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K. Chidambara Mudaliar and ors. Vs. A.P. Arunachala Mudaliar - Court Judgment

LegalCrystal Citation
SubjectCivil
CourtChennai High Court
Decided On
Reported in(1962)2MLJ538
AppellantK. Chidambara Mudaliar and ors.
RespondentA.P. Arunachala Mudaliar
Cases ReferredThiruvariamuthu v. Municipal Commissioner
Excerpt:
- .....it is a well-known principle that where, under cloak of an official authority or status, a person acts mala fide and causes injury due to ill-will, abusing his powers, he is liable to be sued for damages in the civil courts of the land, under the common law. i am not at all clear that the legislature ever intended that some extraordinary immunity from this wholesome liability should be conferred, upon members of panchayats in particular. secondly, it is an equally well-recognised maxim that the liability in tort of an employer or a corporation, may not extend to those acts of the servants which, under cloak of official authority, exceed those bounds altogether, and are really acts of individual malice or ill-will, abuses of power which might even amount to crimes. it is certainly.....
Judgment:

Anantanarayanan, J.

1. The only point involved in this appeal by defendants 2 to 7 in the suit, who are members of a Panchayat Board, which was also sued as the first defendant, is with reference to the interpretation of Section 108 of the Madras Village Panchayats Act, 1950.

2. Learned Counsel for the appellants concedes that he is concluded by the concurrent findings of the Courts below, with regard to the actual facts. It has thus been clearly found that the present appellants acted under the influence of malice and ill-will, and virtually, misused their powers as the members of this Panchayat. Because they did so, and that rendered them liable to be sued in damages in a Court of law, since they lacked bona fides altogether, though they purported to act in an official capacity, the learned Subordinate Judge has awarded a sum of Rs. 100 as damages to the plaintiff-respondent to be recovered from the appellants. The question is whether upon the proper interpretation of Section 108, the appellants can plead any absolute immunity in this respect.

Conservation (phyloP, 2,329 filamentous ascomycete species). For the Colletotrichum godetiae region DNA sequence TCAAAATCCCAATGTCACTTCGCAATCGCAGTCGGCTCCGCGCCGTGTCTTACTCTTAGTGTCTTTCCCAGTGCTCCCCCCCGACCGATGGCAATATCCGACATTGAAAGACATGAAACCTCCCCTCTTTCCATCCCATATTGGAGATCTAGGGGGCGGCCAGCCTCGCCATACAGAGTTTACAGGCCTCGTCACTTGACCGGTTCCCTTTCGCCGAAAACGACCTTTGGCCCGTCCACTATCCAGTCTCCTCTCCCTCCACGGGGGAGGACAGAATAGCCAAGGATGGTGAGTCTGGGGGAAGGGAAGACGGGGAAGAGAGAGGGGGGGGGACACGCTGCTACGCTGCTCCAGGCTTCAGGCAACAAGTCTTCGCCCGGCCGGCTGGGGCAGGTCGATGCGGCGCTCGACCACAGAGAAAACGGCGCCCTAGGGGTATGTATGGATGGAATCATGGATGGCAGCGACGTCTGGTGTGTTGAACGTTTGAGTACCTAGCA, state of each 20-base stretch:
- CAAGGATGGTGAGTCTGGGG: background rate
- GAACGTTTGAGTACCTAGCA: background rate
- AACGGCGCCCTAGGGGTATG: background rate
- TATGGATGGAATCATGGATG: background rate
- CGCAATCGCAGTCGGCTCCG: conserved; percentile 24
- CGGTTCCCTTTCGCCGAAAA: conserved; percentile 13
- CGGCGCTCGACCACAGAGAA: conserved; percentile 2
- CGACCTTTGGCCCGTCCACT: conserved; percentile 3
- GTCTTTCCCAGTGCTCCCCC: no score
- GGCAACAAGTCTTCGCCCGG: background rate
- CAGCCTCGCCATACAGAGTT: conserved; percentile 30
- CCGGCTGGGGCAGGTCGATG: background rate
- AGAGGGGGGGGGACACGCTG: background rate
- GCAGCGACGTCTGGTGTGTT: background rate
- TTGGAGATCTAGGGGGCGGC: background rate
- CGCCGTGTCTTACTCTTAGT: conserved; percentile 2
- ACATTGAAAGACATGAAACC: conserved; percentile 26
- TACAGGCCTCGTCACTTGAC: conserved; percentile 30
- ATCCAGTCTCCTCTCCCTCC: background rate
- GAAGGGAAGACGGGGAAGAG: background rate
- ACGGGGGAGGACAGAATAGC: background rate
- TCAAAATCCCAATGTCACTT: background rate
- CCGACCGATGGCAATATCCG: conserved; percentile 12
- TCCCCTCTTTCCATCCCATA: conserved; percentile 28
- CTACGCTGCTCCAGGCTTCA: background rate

3. Section 108 of the Madras Village Panchayats Act, 1950, runs as follows:

No suit or other legal proceeding shall be brought against the President, Executive Authority or any member, officer or servant of a Panchayat, or any person acting under the direction of a Panchayat or of such President, Executive Authority, member, officer or servant, in respect of any act done or purporting to be done under this Act, or in respect of any alleged neglect or default on his part in the execution of this Act, or any rule, by-law, regulation or order made under it, if such act was done or such neglect or default occurred in good faith; but any such proceeding shall, so far as it is maintainable in a Court, be brought against the Panchayat except in the case of suits brought under section No.

4. A careful study of this section will show that it embodies a statutory protection with regard to the President, the Executive Authority, or any member, officer or servant of a Panchayat, acting in good faith. That is also indicated by the marginal heading, though I am attaching little importance to this, in view of a principle of construction of statute that the text of the enactment is the proper basis for such construction and that marginal headings may be sometimes erroneous or misleading. The Legislature has thought it fit to protect the President, the Executive Authority, member, officer, etc., so long as the act was done or purported to be done in exercise of any powers vested in such persons under the enactment, and it was done in good faith. The same protection extends to any neglect or default also. The clear corollary is that the protection does not cover acts which, though purporting to be done in exercise of official power, were committed with mala fides. This is also in consonance with the well-known principle of the Common Law, which stems from a considerable lineage of decisions both in England and in this country, that persons who, while purporting to act in exercise of official power, exceed that power mala fide and out of improper motive, and cause injury, are liable to be sued upon for damages in a civil Court of law. The last part of Section 108 declares that any such proceeding, to the extent to which it is maintainable in a Court, shall be brought against the Panchayat.

5. The question is whether the interpretation should be either (1) that the President and other officers of the Panchayat are fully protected with regard to the official Acts done in good faith, while they are not protected in the context of mala fides, while suits may be brought against the Panchayat as such, where its officers, even when acting in good faith cause injury which renders that Panchayat, as a body, liable in tort for damages, or (2) whether the interpretation should be that, even where the acts of the officers are tainted by mala fides, they are not suable as such, but only the Panchayat could be sued for damages.